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Carbon tax biting into food and grocery industry

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SOPHIE MIRABELLA MP Federal Member for Indi

Shadow Minister for Innovation, Industry and Science


Media Contact: John Polack 0410 482 261

29 July 2013


The Australian Food and Grocery Council’s ‘Impact of Carbon Tax Survey’ reveals that, a year on, the carbon tax has increased the operating costs for 95% of the businesses in the food and grocery sector.

The Coalition warned that the carbon tax would send jobs offshore, and now this survey confirms that over 10% of the industry’s production has shifted overseas as a direct result of the carbon tax.

A total of 67% of participants in the survey have also confirmed that their viability is being further eroded because they are unable to pass through the costs of the carbon tax.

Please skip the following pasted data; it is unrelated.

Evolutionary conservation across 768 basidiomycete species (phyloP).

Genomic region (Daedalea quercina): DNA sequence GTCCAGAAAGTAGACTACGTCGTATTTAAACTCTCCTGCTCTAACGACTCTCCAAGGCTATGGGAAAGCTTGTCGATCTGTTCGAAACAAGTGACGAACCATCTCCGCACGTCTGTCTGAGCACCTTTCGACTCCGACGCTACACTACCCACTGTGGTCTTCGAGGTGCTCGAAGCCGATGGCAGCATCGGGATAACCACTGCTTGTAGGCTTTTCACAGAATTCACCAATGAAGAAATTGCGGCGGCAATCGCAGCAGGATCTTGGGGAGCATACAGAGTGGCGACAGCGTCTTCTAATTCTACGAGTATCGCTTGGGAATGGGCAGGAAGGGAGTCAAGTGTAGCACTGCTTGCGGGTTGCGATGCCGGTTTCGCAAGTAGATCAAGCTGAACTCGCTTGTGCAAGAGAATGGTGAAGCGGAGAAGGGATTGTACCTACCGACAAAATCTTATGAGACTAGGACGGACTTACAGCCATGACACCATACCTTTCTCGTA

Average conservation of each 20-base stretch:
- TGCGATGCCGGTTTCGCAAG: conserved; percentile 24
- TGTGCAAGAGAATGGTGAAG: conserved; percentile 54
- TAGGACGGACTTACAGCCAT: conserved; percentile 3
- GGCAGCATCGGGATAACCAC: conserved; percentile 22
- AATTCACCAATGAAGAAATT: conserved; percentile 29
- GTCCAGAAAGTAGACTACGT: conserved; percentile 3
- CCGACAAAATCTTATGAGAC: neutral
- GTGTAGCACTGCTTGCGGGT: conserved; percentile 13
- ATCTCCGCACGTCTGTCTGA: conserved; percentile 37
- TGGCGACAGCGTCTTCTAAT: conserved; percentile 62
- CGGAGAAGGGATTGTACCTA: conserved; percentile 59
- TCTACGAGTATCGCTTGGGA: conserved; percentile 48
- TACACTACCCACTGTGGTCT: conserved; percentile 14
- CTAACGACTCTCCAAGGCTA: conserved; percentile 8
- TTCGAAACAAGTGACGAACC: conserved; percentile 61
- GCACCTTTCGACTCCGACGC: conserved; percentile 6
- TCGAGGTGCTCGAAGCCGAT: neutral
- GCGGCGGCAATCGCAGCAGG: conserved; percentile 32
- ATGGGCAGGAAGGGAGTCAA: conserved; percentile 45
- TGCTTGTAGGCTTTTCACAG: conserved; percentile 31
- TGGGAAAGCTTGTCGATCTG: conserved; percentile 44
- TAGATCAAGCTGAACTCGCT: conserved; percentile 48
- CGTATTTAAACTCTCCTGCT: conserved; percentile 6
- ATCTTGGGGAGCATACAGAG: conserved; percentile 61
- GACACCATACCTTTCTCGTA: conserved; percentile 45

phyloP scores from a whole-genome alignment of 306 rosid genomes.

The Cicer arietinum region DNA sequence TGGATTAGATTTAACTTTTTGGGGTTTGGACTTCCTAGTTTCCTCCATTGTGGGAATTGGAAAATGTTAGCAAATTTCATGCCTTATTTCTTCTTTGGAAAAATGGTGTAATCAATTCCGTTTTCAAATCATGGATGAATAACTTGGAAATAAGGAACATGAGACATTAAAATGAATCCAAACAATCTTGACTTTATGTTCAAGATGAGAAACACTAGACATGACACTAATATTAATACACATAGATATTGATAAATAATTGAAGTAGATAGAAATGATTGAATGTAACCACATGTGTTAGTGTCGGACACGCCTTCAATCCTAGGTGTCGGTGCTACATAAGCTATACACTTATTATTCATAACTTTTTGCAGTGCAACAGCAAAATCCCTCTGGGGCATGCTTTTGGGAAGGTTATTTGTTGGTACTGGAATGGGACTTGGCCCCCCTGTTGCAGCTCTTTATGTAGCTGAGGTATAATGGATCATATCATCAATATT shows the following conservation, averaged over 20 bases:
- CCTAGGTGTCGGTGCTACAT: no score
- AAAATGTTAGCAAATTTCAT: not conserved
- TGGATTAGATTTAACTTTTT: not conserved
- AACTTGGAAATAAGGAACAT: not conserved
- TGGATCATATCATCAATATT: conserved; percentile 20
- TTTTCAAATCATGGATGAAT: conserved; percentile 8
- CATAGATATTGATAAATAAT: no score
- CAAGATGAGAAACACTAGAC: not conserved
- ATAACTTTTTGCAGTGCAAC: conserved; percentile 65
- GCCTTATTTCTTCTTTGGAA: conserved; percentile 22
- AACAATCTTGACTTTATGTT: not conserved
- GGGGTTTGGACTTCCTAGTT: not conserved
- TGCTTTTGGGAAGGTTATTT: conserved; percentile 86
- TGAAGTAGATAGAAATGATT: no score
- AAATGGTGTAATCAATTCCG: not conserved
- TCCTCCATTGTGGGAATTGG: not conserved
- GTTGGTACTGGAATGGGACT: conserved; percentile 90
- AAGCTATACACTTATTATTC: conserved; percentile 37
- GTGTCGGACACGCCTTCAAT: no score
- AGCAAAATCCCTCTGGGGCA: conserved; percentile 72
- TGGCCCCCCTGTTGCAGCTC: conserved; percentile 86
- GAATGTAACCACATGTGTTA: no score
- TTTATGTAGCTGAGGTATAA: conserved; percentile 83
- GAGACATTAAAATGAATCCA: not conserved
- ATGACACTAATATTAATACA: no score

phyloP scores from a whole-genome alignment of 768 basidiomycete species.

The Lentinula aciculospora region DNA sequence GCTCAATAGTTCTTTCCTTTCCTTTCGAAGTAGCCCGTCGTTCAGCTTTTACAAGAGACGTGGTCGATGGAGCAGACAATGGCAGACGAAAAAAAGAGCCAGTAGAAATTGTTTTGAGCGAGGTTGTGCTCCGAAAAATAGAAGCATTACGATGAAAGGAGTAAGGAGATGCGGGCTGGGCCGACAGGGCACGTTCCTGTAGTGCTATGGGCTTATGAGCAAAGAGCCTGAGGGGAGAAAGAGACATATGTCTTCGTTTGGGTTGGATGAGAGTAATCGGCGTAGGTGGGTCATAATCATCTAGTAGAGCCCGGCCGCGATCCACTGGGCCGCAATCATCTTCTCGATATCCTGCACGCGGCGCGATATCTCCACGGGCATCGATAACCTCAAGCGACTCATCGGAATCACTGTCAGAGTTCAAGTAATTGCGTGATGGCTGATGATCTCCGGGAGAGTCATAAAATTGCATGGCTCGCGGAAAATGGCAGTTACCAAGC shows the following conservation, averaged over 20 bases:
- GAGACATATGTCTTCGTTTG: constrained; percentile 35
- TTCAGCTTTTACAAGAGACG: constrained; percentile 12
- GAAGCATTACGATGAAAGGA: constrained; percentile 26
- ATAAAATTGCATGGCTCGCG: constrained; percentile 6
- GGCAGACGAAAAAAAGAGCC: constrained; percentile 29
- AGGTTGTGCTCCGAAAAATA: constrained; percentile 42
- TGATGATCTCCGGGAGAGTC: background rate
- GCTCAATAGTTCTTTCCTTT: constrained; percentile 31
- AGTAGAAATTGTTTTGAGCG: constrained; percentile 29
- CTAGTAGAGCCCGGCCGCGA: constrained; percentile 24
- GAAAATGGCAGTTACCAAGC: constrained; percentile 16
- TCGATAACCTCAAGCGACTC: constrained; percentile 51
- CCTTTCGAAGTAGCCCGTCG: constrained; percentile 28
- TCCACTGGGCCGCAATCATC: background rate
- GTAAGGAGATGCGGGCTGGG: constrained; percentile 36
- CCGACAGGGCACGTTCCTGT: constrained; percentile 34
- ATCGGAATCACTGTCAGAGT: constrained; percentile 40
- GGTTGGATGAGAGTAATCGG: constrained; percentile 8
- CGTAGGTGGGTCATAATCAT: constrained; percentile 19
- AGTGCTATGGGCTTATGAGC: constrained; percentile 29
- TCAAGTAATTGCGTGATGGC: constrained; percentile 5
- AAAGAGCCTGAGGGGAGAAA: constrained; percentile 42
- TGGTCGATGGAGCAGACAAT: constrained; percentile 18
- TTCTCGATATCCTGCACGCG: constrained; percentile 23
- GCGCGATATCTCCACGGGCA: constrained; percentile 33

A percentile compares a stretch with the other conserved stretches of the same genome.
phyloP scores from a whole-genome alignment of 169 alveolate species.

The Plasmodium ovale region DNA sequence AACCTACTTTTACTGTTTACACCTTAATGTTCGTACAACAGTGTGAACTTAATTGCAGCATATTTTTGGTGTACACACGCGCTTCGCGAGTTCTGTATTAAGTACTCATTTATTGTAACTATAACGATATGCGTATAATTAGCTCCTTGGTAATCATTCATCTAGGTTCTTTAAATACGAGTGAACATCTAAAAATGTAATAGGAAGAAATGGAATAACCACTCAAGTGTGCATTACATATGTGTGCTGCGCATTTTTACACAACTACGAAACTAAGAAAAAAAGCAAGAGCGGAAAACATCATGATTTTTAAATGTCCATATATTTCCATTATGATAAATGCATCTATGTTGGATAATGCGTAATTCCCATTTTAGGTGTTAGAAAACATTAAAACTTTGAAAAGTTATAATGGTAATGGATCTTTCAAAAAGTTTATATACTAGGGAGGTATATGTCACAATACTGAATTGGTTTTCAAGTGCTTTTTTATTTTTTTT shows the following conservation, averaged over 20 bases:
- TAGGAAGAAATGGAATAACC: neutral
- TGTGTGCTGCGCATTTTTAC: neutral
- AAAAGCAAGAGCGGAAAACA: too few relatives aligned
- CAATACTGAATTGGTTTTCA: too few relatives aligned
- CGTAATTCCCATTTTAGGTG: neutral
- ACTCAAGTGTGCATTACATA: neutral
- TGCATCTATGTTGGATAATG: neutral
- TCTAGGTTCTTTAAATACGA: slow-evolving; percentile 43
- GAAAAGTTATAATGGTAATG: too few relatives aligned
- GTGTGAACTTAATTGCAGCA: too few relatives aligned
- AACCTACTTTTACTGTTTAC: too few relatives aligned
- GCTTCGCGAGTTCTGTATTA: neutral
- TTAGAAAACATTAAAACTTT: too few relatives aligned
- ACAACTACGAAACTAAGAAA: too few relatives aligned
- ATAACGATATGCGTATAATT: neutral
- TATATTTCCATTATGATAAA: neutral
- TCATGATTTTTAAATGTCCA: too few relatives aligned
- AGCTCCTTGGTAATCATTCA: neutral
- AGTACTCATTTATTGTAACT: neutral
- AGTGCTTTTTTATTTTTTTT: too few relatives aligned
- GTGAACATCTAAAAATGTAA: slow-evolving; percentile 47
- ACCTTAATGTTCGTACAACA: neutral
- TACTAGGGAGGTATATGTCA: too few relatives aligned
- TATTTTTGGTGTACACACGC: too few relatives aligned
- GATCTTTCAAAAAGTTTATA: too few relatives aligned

“Food and grocery processing is Australia’s largest manufacturing sector - but its operations, size and viability are clearly all now being dramatically eroded because of the carbon tax,” said Shadow Industry Minister, Sophie Mirabella.

“The AFGC’s survey provides obvious proof of the misguided and adverse impact of imposing a ‘reverse tariff’ on Australian industries, especially whilst international competition has been intensifying.

“Regrettably, Labor’s decision to impose its carbon tax on the local food and grocery industry has also come at a time when Australia has become a net importer of food and grocery products for the first occasion in living memory.

“At the coming election, it will be only the Coalition that will offer increased food security for Australians and sustained relief from Labor’s assortment of costs, regulations and taxes (including the carbon tax) for Australian food, beverage, agribusiness and grocery firms.

“Only an Abbott Government will deliver a zero carbon tax, help reduce the cost of making things in this country, and keep jobs in Australia.

“Labor’s recent policy fiddles will still slug the Australian economy with a $58 billion carbon tax, reducing local business competitiveness and hastening the export of Australian jobs.”